ii) Maximizes anaerobic activity

  • Layers for compression: max 30 cm.
  • Use heavy tractors/tools that can apply uniform and heavy pressure (figure 3), in order to eliminate as much Oxygen as possible.
  • Cover the silage every night.
  • When continuing work on the second day, it is recommended to not compress the pile created the day before because this will eliminate CO₂ produced during the night. Compressing should start only after fresh corn is loaded on top of the pile.
  • After last layer, continue to compress another 2-3 hours.

Preparation of Silage Pit and its Sealing: After Oxygen has been removed from silage it is very important to keep the air outside, so it is recommendable to use two plastic folia:

  • One very thin folia, maximum 40μ thick which is in direct contact with silage and contours the forage, filling any gaps left during the packing
  • Top of the silage has to be covered with a 150-200μ plastic folia for protection against water, rodents and birds.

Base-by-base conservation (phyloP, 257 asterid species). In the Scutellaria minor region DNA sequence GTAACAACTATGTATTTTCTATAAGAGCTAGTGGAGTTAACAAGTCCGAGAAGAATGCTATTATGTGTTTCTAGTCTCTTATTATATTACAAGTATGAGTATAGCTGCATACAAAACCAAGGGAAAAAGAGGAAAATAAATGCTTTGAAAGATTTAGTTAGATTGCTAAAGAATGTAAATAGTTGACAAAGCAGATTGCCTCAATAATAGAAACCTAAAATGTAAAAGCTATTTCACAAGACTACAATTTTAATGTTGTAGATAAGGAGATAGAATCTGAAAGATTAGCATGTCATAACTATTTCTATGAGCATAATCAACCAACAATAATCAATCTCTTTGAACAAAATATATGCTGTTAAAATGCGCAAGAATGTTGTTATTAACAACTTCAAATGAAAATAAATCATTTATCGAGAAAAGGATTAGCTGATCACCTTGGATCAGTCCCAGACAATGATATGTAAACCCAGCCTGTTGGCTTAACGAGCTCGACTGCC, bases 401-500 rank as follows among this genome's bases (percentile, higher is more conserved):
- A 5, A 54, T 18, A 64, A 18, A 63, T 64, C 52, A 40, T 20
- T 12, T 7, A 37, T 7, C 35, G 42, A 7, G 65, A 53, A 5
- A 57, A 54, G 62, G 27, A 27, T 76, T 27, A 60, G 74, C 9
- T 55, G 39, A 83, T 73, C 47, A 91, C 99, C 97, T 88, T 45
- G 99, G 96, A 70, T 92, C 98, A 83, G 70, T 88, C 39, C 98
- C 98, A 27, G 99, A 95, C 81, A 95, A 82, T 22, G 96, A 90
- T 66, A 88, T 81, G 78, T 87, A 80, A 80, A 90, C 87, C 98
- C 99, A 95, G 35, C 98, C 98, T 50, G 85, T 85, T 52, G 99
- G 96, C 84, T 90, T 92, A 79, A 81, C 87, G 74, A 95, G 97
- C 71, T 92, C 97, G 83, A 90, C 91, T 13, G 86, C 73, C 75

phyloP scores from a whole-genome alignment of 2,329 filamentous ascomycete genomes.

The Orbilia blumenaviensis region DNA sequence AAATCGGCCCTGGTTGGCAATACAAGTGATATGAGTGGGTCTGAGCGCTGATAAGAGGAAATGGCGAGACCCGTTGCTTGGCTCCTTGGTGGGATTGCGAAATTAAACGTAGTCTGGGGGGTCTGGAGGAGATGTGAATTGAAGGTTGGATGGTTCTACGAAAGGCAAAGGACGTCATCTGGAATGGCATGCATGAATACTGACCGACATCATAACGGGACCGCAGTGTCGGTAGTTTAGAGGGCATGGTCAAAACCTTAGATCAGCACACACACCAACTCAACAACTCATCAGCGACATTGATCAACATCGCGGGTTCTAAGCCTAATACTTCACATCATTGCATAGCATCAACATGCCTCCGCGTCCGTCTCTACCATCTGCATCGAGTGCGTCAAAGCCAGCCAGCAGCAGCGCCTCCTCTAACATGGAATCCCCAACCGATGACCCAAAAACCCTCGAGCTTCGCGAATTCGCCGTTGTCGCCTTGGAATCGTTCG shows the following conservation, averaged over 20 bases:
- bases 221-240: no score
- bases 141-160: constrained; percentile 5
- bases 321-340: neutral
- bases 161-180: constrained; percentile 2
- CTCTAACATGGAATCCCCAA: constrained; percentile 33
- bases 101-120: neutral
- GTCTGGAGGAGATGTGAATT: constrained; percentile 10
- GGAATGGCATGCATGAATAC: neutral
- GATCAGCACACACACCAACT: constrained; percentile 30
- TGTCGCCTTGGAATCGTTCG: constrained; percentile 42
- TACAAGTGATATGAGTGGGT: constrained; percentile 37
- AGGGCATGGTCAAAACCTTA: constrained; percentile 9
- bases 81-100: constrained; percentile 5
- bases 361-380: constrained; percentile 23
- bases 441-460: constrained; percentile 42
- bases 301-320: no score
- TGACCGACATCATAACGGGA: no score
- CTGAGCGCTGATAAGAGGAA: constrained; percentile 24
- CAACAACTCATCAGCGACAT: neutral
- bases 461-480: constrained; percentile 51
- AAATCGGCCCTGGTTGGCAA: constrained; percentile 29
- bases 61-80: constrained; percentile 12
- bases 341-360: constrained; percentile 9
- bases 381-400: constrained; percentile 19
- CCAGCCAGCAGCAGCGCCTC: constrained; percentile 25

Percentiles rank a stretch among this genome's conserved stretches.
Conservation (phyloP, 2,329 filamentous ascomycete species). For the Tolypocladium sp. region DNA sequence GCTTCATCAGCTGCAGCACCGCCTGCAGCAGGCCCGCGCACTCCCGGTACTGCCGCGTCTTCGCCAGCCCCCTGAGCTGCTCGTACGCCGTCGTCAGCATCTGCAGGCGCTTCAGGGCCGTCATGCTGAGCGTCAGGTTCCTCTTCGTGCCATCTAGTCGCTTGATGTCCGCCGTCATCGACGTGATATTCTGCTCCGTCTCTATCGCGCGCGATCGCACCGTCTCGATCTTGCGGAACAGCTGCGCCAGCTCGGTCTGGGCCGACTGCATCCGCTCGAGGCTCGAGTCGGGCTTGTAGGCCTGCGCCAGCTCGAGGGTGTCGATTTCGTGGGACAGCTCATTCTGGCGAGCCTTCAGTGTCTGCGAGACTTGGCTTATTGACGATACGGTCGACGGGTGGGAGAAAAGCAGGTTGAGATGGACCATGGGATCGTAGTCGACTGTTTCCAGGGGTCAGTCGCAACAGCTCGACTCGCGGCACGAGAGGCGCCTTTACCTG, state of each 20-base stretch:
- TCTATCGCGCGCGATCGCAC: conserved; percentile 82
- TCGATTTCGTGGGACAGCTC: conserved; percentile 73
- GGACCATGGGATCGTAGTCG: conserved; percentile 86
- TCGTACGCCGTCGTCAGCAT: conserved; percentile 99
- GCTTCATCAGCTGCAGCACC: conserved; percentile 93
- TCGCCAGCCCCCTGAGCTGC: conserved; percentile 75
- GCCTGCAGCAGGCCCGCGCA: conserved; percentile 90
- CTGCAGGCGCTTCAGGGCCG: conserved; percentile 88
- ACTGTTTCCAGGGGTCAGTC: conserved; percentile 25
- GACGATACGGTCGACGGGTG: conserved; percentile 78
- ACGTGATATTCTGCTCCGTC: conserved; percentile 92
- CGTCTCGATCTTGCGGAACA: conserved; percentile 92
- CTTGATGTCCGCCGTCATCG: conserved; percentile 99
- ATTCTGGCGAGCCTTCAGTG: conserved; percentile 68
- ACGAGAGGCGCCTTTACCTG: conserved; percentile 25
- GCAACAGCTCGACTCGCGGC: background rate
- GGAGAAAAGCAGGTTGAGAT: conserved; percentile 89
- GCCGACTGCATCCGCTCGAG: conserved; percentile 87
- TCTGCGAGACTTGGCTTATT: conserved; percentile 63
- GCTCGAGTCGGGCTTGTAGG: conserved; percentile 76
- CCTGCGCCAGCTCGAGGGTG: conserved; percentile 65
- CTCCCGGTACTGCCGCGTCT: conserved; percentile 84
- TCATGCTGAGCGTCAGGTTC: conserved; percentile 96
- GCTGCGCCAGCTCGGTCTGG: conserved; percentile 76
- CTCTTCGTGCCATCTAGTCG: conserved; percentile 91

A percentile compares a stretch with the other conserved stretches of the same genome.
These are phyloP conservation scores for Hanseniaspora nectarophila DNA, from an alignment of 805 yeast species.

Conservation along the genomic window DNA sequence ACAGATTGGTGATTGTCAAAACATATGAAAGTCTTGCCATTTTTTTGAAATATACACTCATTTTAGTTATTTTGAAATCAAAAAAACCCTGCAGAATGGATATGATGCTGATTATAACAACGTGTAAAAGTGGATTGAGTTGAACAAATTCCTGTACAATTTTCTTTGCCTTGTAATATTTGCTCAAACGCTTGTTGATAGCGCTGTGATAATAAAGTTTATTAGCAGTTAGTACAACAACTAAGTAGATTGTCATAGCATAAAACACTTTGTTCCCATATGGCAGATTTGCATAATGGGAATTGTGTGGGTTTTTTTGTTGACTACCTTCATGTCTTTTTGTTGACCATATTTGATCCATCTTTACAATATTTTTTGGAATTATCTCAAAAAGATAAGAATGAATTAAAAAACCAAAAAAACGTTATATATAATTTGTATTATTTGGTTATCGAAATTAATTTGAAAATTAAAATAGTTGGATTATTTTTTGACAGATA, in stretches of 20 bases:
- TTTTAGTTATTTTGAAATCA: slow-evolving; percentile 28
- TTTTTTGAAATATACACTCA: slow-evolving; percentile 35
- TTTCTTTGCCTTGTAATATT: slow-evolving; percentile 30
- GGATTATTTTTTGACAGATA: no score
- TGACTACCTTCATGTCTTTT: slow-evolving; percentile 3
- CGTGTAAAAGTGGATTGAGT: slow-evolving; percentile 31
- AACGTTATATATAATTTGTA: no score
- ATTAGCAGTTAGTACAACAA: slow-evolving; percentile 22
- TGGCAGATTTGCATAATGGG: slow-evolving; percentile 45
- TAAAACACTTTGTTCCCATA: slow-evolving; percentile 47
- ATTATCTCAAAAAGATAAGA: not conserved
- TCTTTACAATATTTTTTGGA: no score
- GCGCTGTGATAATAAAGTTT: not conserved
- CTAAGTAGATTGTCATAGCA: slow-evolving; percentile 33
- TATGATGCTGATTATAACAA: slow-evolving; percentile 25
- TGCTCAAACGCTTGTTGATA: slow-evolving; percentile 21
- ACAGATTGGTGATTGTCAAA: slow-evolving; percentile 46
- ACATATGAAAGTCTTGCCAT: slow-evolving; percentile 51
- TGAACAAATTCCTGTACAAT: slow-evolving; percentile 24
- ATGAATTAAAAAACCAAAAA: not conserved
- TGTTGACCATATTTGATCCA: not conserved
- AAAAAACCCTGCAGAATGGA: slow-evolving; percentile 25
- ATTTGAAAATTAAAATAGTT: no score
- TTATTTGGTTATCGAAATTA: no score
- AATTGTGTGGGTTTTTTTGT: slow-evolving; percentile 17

• Fermentation: Upon silage pit sealing, a chain of reactions starts, the most important ones being anaerobic fermentation:
  • Phase I (1-2 days) – in this phase the plants continue their respiration and, as a result of this activity CO₂ is being produced. Inside the silage mass the temperature starts to rise above 20°C and the pH is around 6-6.5.
  • Phase II (1-3 days) – anaerobic fermentation starts; acetic acid, lactic acid and ethanol are produced and temperature reaches 30-32°C. The pH decreases to 5 and lactic acid bacteria start flourishing. This is also known as hetero-fermentative phase. At times, if natural occurring bacteria is more than 10,000 CFU/g, it may limit the growth of lactic acid bacteria, especially of bacterial inoculants.
  • Phase III (3-5 days) – now the fermentation is almost exclusively lactic, pH drops to 4 and, by the end of this phase silage mass starts to cool down. This is also known as homo-fermentative phase. Under tropical climate, it is important to achieve pH 4-5 early in order to prevent hot fermentation in silage, which makes it favourable for mould and yeast to grow within silage.
  • Phase IV (15-21 days) – all kind of fermentations are almost shut down, pH is stabilized at around 4 and the temperature inside the silage mass should be more or less the same as the environment temperature (maximum 10-15°C above environment temperature)